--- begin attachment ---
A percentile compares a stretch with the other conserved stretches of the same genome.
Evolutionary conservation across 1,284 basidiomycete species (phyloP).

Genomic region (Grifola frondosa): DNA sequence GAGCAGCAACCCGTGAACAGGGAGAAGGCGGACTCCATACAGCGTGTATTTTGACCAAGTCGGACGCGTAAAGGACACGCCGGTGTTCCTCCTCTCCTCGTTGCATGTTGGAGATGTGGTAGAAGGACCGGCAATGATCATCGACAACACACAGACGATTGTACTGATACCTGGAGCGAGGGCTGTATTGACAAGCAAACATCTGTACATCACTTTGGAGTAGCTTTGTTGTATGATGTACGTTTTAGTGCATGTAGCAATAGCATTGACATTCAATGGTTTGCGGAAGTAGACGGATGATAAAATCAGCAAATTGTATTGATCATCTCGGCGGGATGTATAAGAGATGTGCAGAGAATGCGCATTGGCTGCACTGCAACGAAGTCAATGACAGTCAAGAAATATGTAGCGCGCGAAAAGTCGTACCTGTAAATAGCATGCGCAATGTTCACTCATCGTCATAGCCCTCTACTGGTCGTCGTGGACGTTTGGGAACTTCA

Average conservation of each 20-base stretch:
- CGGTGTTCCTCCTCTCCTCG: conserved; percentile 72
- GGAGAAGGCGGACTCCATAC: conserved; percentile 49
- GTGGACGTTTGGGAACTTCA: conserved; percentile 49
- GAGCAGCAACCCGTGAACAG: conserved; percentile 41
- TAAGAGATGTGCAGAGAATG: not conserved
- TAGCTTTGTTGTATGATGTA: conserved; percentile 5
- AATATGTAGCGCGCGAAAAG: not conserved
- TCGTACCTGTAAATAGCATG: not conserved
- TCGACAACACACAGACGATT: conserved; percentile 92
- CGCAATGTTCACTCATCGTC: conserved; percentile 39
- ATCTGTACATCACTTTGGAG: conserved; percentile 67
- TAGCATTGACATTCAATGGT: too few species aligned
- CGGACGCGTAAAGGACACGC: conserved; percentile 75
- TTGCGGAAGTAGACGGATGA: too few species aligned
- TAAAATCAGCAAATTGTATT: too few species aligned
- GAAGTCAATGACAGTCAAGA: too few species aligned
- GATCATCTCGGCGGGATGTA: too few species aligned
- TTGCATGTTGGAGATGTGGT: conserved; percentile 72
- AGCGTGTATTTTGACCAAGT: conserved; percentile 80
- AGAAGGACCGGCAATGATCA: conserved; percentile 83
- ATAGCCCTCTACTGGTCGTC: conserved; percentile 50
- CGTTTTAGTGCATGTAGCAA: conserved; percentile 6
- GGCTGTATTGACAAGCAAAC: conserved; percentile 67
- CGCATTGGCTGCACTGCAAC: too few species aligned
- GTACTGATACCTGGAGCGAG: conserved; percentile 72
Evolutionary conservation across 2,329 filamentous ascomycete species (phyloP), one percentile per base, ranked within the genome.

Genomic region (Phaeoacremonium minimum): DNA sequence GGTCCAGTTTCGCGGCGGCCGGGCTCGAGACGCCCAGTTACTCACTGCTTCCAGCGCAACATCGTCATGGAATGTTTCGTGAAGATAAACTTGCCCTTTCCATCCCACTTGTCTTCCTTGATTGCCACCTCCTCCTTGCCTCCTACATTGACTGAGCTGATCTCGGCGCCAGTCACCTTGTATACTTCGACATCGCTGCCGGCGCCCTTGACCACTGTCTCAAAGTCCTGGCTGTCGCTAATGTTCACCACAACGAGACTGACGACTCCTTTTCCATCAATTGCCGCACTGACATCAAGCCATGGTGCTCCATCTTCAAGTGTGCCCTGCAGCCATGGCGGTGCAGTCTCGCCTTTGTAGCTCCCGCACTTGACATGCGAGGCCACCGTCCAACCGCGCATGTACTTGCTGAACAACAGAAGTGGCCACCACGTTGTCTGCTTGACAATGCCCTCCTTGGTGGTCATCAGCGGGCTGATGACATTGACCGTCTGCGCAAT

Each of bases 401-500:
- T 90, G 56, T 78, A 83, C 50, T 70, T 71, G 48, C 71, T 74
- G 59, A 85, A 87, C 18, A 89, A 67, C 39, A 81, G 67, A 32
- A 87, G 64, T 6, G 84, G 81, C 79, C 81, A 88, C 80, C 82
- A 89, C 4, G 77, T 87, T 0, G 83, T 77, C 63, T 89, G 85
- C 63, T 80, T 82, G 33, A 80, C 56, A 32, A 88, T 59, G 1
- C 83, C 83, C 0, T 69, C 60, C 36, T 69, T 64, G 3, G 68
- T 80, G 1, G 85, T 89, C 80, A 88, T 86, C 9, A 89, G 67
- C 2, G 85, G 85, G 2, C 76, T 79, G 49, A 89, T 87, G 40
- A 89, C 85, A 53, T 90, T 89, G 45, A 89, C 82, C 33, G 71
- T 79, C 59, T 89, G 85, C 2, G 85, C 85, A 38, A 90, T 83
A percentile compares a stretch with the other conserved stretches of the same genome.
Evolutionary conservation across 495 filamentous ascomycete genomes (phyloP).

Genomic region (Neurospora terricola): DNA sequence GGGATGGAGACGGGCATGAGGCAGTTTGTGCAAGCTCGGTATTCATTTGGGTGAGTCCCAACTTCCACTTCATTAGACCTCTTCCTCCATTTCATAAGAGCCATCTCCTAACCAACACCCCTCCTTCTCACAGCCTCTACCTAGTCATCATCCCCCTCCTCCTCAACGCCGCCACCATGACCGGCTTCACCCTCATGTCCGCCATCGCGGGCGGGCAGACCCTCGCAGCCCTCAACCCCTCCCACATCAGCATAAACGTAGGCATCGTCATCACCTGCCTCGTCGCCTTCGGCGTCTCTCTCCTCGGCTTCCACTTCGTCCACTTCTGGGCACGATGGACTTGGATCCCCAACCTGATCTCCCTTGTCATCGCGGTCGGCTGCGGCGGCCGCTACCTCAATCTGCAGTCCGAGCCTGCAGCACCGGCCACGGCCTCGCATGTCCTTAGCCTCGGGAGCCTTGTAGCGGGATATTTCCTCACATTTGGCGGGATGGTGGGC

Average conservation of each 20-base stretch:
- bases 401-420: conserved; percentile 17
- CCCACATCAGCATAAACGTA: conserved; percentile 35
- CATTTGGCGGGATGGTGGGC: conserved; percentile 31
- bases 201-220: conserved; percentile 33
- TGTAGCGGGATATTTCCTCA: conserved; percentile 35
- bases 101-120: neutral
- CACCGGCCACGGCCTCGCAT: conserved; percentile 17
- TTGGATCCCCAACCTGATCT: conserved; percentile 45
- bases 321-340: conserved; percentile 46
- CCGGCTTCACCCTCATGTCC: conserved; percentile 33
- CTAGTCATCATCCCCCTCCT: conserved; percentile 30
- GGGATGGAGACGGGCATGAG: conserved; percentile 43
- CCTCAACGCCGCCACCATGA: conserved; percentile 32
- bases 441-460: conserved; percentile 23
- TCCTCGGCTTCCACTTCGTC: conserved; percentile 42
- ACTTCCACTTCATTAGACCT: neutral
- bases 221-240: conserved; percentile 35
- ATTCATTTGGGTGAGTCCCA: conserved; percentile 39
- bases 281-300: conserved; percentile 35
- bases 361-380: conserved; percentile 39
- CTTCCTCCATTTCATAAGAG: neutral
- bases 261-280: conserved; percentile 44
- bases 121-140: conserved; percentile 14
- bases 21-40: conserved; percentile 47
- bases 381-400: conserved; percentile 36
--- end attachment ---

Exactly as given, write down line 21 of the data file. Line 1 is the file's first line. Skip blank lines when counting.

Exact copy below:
- GATCATCTCGGCGGGATGTA: too few species aligned